Most teams want to keep two skaters back so no one is left forsaken on an opposing rush due to a sloppy pass. With the Lightning, Nikita Kucherov or Tyler Johnson would retreat high while the defenseman switched with them, and the opposing skater would follow the forwards up toward the point. Then Kucherov and Johnson would try to turn around and pass or shoot it into traffic and would lose it high in the zone. And while that turnover occurred near the blue line, multiple Lightning skaters would be caught deep in the offensive zone.
More accountability is warranted next season. The recklessness with which the Lightning managed the puck, and how they aggressively used their defensemen, are just not wise. If the Lightning are going to be more responsible, they will need to have defensemen with skating ability to retrieve the puck, enact a quick breakout, propel the puck through the neutral zone, and use their skating, passing, and shooting in the offensive zone to keep the puck in their possession. Stralman clearly doesn’t check these boxes.
Recommendation: Do not retain
While sporting a few gray hairs, Brayden Coburn can still motor the puck out of the zone if necessary. Unlike Girardi and Stralman, he possesses the speed quotient. No one would mistake Coburn for an offensive defenseman, but his instincts in the neutral zone and offensive zone are mostly positive. Coburn’s most underrated attribute is that he doesn’t dust the puck off. His shot is not always accurate, but he is comfortable shooting in stride and off-balance because he knows that the only chance of his shot finding the back of the net is if it gets deflected or the goaltender gets screened.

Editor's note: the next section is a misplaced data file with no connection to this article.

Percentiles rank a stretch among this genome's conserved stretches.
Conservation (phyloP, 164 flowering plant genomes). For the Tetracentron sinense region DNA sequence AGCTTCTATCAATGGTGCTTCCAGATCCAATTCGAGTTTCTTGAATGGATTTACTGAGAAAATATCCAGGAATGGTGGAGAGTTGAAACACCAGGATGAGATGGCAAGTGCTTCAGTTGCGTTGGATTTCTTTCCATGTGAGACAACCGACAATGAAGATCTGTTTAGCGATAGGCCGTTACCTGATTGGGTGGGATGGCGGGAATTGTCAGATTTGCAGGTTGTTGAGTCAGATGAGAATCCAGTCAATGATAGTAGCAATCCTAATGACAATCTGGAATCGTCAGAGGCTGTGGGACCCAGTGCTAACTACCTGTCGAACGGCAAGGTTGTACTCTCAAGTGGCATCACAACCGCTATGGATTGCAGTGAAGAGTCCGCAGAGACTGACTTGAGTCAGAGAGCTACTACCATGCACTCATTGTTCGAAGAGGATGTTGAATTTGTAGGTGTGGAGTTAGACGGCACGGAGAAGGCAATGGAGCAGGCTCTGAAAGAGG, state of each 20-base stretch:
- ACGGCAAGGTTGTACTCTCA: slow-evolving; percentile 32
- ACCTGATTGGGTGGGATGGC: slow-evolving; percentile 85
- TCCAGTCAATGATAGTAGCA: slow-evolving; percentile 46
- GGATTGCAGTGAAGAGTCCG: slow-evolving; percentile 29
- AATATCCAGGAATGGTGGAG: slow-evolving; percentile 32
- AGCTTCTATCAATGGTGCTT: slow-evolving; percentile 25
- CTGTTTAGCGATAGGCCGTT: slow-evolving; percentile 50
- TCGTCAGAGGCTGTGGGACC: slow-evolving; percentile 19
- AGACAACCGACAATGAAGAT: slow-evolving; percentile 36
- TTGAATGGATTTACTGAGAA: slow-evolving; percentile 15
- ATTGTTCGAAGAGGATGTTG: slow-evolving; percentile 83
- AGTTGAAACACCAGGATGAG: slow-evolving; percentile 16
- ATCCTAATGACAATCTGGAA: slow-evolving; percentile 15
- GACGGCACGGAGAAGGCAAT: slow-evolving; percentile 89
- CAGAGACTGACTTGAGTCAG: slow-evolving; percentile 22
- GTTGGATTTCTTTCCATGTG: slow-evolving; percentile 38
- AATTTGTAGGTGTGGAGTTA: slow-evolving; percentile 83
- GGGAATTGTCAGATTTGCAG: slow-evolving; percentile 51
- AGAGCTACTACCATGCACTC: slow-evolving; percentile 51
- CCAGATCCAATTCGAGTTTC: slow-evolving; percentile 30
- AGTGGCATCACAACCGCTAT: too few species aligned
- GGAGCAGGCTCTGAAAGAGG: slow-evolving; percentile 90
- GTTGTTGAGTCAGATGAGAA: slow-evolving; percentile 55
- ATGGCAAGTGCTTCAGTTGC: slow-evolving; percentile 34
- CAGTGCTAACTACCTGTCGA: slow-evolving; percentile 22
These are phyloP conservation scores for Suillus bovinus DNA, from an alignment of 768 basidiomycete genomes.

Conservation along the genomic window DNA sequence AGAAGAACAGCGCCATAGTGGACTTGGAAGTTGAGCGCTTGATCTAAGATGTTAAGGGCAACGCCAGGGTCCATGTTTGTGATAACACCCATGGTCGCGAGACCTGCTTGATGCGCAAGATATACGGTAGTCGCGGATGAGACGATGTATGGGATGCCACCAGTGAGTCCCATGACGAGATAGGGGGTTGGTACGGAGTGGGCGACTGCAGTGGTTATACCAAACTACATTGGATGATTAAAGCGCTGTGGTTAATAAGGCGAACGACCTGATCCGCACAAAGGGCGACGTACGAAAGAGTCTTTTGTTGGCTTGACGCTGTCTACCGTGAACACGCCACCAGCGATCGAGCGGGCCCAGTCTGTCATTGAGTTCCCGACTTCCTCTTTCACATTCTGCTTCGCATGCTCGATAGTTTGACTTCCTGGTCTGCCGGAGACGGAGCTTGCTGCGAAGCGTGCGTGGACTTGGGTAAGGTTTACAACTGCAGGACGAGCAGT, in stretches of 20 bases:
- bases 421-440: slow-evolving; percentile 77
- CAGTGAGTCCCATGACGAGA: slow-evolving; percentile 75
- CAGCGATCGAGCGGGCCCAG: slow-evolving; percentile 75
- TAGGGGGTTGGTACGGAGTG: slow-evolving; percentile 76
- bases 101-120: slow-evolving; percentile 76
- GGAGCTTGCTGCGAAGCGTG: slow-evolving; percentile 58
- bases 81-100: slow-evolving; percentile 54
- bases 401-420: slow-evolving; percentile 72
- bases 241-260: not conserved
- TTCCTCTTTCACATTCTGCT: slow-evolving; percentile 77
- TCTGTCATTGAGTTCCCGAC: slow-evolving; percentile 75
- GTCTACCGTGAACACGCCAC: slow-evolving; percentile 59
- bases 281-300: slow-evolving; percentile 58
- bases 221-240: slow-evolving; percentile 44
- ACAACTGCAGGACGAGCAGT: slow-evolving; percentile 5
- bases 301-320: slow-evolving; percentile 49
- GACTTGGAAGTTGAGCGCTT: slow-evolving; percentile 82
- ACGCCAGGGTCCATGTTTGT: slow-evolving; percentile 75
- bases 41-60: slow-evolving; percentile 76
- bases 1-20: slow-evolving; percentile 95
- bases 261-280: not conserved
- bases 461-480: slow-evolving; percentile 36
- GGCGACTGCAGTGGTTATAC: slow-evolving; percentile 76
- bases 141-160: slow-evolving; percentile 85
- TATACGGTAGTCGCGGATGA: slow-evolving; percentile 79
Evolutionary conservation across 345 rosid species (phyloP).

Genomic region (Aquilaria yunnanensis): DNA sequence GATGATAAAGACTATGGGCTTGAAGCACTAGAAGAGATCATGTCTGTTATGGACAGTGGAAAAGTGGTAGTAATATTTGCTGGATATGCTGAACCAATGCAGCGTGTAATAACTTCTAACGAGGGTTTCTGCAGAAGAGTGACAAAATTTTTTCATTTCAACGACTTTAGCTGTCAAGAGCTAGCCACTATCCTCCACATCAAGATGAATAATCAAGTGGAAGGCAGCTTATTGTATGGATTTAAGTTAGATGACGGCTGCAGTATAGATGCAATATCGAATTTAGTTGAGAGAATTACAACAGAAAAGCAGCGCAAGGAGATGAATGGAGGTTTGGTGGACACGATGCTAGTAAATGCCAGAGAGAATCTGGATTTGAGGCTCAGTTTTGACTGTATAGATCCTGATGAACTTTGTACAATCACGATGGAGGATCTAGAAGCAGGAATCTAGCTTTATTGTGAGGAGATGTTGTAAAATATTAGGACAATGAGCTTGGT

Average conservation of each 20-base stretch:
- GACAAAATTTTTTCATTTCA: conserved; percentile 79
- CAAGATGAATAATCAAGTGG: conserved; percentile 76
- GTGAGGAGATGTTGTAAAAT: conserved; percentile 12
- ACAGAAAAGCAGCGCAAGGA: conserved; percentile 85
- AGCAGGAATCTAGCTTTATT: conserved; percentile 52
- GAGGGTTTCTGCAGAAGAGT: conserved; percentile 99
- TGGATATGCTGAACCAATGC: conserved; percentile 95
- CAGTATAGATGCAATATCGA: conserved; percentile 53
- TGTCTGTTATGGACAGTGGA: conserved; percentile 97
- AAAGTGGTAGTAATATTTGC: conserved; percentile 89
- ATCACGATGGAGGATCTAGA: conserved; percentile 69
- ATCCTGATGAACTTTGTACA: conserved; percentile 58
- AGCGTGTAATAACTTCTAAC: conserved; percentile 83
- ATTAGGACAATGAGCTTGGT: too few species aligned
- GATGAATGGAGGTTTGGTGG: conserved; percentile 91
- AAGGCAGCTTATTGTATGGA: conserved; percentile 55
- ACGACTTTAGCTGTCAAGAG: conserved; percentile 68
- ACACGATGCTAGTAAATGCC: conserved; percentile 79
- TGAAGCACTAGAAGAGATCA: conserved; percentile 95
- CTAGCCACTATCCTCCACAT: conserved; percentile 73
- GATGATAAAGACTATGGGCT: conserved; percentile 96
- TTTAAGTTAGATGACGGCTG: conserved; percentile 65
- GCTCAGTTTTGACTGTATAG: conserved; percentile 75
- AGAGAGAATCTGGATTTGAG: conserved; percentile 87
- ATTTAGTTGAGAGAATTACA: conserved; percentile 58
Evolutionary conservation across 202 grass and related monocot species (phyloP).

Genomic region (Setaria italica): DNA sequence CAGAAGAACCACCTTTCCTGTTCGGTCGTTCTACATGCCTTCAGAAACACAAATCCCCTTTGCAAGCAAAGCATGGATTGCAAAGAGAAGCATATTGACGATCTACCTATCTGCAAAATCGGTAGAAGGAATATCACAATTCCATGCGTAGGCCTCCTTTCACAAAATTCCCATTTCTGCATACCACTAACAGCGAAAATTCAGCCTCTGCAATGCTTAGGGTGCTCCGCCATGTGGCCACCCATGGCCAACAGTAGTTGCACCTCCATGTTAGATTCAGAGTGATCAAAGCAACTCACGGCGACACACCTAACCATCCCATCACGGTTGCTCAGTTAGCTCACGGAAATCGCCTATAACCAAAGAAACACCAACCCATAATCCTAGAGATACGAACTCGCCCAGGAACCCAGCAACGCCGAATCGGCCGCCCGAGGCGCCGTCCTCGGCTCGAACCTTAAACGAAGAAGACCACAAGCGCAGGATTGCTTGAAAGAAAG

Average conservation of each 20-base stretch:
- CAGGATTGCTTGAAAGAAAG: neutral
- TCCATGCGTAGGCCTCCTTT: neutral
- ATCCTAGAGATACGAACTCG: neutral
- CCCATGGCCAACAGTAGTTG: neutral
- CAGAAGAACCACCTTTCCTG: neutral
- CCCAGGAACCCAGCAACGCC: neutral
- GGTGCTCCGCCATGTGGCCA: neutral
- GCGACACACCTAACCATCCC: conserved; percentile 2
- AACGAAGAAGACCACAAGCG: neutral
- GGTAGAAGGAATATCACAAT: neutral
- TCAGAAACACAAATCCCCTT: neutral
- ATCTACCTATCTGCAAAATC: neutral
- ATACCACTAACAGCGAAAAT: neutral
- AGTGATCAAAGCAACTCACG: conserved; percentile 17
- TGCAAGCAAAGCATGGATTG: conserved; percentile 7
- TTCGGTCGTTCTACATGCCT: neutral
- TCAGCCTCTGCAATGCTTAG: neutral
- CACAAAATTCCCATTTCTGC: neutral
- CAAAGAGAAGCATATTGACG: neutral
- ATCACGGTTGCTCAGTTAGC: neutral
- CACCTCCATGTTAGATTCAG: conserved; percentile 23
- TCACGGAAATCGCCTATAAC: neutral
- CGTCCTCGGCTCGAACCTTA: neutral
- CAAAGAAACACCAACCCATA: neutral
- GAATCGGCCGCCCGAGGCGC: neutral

Where Coburn gets into trouble is in his defensive coverage. He can be slow to rotate. He struggles to box out guys and loses too many puck battles. His gaps were not great. And a bad read on a pinch, or ill-timed confrontation in the neutral zone, could expose the Lightning to a two-on-one.
But the thing about these criticisms is that they are fixable. A more accountable and disciplined team can alleviate Coburn’s vulnerabilities. If the Lightning forwards sink lower in the defensive zone and are better at aiding their defensemen on zone exits, Coburn won’t be hemmed in and left flailing. If the Lightning forwards provide better transition defense, Coburn can feel secure keeping a tighter gap. And if defensemen are instructed to dial back their aggression, along with more pervasive back pressure from the Lightning forwards, Coburn won’t get caught out of position much.
Coburn is adequate in the third defenseman role because he knows his limitations. He is not out there to be a creator. If he doesn’t have a play, he will drive it deep. His mission is to keep the puck away from the bad guys and on the good guys’ sticks. With a different team M.O., one that emphasizes discipline and accountability, Coburn would be acceptable, even ideal, for the right price. Anything over $2M and one year is too much though.
Recommendation: Retain if Coburn accepts $2M AAV or less.